The Mies Van Der Rowe-designed Kluczynski Federal Building in Chicago, Ill, home of the Northern Illinois Federal District Court.

The Illinois dispensary supercase inched ever so much closer this week towards holding a corrective lottery for dozens of applicants who claim they were unjustly left out of last summer’s lotteries while two other cases, one in Illinois’ Cook County Circuit Court and another in the Northern Illinois Federal District Court, also ground forward on an existing stay and a proposed stay on issuing licenses.

On Monday, the dispensary supercase overseen by Cook County Circuit Court Judge Cecilia Gamrath, inched forward. In that case, where dozens of applicants who objected to the state license lottery process are seeking another chance at a license, Judge Gamrath continued her efforts to shorten the process. 

The judge is guiding applicants towards a process where the objecting applicants will participate in a corrective lottery first, to determine whether they even have a chance at winning a license. Then, the presumably smaller group of corrective lottery winners for whom the odds are in their favor, will make arguments before Gamrath on whether or not the law supports whether or not they should get a license.

The supercase, a consolidation of dozens of applicant complaints from across the state forced together by a state Supreme Court order, will meet in-person on April 22, when Judge Gamrath will provide direction on how the corrective lottery would proceed. Some applicants have objected to the process, and while Judge Gamrath has directed the applicants to submit briefs on their opinion, her demeanor in court suggested she is not inclined to agree with any other system.

Dispensary stay could be consolidated with other cases

Meanwhile, also in Cook County Circuit Court, in the lawsuit that maintains the stay currently holding up the issuance of 185 adult use dispensary licenses, Judge Sophia Hall allowed Wednesday morning for the state to argue that the case should be consolidated with the existing supercase before Judge Gamrath.

Previously this case, WAH v. IDFPR, had been before Judge Moshe Jacobius, who has since retired. Last November Judge Jacobius decided the WAH case should not be consolidated with other dispensary cases, and now Judge Hall is allowing the state to litigate that issue. The hearing on that will be heard April 13.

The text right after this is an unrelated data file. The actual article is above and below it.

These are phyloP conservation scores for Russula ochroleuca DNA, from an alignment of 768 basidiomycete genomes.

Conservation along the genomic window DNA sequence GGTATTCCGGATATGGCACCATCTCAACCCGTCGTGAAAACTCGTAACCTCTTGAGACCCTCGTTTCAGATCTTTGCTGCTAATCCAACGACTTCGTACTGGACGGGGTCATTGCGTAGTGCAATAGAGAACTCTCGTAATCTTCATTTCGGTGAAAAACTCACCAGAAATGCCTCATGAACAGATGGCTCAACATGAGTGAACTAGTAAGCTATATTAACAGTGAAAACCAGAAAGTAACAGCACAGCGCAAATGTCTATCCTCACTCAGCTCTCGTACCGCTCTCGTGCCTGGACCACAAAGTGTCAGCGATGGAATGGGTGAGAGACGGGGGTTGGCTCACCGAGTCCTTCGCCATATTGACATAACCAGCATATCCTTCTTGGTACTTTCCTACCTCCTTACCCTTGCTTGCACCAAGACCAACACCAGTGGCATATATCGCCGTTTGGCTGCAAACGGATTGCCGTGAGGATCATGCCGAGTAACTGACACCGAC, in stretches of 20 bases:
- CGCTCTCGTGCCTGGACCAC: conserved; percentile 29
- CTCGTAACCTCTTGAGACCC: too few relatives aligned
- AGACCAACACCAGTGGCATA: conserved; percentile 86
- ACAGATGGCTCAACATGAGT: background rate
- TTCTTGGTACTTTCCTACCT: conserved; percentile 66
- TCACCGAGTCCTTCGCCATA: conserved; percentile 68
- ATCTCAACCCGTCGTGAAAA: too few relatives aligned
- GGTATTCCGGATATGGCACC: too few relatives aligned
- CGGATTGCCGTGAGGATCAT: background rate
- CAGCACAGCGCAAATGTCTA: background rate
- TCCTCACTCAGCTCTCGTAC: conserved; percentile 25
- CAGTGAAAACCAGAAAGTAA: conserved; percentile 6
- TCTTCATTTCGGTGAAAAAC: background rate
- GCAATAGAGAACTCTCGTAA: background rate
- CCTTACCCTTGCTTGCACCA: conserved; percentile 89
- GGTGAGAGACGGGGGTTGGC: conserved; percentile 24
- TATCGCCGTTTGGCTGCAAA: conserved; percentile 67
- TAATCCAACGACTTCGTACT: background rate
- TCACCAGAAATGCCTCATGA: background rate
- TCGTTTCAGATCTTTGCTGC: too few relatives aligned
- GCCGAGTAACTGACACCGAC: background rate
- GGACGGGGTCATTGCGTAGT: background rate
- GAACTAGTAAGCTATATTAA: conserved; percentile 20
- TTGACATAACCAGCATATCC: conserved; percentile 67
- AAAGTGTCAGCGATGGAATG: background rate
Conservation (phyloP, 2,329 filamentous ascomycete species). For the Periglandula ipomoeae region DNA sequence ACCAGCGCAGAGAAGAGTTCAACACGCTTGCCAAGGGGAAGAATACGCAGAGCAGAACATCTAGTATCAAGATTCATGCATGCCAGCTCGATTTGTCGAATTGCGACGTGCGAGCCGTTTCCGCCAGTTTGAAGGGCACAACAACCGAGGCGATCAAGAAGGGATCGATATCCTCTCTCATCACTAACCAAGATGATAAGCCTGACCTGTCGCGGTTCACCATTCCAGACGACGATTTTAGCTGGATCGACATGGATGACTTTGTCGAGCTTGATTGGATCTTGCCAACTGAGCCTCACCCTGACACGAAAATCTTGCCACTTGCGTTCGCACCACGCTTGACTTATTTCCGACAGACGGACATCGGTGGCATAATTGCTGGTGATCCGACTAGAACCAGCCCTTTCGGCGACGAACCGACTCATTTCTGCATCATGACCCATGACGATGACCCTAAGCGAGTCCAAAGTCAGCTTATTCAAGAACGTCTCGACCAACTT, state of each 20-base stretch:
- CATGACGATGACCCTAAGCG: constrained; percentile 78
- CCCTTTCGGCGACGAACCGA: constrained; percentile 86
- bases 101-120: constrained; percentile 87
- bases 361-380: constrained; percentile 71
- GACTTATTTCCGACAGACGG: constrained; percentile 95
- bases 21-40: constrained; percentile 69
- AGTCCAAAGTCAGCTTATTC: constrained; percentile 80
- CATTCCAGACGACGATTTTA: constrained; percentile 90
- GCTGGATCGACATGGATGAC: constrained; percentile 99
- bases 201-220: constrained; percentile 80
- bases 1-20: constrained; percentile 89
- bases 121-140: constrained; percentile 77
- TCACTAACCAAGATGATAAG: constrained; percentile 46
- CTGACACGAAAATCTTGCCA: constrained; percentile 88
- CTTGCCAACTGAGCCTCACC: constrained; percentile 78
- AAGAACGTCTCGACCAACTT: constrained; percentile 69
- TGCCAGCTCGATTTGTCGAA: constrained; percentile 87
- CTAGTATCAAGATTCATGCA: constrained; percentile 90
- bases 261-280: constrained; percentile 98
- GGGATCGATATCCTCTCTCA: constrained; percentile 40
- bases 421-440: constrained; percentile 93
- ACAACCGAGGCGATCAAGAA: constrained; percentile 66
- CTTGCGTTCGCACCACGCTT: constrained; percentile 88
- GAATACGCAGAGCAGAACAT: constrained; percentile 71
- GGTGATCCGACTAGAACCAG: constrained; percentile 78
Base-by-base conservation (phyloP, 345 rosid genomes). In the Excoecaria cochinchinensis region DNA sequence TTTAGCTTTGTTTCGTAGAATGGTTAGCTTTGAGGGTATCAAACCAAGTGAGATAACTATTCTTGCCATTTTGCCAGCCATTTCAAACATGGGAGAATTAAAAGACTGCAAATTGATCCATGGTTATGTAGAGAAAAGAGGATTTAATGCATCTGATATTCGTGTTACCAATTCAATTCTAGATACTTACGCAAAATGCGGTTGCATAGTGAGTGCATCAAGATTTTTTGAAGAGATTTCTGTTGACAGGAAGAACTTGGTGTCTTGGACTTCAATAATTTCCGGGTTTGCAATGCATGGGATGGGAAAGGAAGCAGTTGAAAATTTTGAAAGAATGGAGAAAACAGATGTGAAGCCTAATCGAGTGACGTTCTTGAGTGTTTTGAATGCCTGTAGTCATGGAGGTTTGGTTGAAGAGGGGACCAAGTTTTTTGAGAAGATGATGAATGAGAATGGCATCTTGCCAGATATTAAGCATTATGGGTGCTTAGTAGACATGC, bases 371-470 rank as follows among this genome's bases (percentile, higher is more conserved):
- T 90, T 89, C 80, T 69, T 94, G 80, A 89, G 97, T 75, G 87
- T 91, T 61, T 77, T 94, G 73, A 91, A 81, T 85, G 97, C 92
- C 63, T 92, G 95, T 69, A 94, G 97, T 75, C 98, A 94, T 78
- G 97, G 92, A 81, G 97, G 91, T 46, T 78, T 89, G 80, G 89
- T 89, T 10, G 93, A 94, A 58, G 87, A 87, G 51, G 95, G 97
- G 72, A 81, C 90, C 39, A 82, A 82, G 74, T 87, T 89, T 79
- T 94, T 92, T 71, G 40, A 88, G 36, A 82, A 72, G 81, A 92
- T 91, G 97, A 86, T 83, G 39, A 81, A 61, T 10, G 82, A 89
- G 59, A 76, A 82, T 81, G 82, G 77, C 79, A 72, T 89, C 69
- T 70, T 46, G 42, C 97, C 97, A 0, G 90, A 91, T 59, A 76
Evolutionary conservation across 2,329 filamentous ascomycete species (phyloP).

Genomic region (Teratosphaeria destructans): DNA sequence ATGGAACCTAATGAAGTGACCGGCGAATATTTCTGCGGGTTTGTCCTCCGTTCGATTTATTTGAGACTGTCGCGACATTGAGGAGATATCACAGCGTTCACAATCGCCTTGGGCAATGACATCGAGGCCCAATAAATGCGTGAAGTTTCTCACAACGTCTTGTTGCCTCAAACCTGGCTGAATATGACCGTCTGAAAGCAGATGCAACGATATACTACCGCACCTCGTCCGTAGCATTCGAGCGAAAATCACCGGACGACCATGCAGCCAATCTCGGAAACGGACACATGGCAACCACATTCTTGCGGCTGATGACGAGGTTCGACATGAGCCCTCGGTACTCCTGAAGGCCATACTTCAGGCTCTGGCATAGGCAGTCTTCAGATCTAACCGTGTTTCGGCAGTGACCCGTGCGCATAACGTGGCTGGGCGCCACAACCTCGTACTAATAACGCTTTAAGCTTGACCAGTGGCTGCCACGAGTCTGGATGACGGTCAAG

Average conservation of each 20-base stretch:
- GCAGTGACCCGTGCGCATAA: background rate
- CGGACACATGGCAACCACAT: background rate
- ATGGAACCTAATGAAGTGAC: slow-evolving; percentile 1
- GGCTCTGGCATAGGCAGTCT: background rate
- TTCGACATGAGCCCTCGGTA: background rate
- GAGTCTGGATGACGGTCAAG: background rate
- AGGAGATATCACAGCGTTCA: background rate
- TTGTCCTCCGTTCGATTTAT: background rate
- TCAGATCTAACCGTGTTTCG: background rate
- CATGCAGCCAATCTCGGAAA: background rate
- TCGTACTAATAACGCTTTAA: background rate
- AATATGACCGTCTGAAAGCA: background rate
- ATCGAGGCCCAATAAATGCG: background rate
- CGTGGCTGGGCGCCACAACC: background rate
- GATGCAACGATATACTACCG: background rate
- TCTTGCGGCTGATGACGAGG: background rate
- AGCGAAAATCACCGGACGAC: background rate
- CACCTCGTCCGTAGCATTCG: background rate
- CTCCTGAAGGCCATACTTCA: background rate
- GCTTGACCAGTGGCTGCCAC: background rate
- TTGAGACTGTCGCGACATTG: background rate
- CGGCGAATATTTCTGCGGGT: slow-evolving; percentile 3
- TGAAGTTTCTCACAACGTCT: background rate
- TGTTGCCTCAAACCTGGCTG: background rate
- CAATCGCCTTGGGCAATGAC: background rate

Consolidating the WAH case with the supercase would be a major victory for the state, since the supercase is operating under different Illinois legal rules, known as Administrative Review Law, that does not allow discovery. If the WAH case is allowed to go forward under the current rules with Judge Hall, the plaintiffs could demand the state turn over reams of documents detailing how the application and lottery processes were conducted, and introduce a great deal of potentially embarrassing information into the public record. However, if the WAH case is shunted into supercase managed by Judge Gamrath, the state will not be exposed to discovery and will have considerably more leverage to seek a release of the stay over the issuance of the existing 185 licenses.

Federal case to stay all licenses

Finally, on Monday attorneys for the State of Illinois submitted briefs in Federal District Court outlining why a motion for temporary restraining order against the issuance of the 185 Illinois adult use dispensary licenses should be quashed. In this case, Toigo v. Treto, the plaintiffs argue Illinois’ license residency requirements create a special class, which is not allowed under the equal protection clause of the U.S. Constitution’s 14th Amendment, an argument Mark Toigo successfully used in federal court in Missouri, and other plaintiffs have been successful with the argument in two other federal courts in Detroit and Portland, Me.

[Read the motion for a TRORead the defense motion against the TRO]

Attorneys for Illinois threw in a kitchen sink full of arguments why Mr. Toigo and his co-plaintiff, Juan Finch, have no standing, but primarily because Toigo and Finch failed to apply for a license when everyone else had a chance two years ago. Although this case is now before a different judge in a different circuit, in Detroit the successful plaintiff had not submitted an application either.

Arguments for and against the restraining order will be heard in person next Friday, April 22.


Editor Mike is a co-founder and the editor of Grown In, a U.S. national cannabis industry newsletter and training company. His career has taken him from Capitol Hill to Chicago City Hall, from...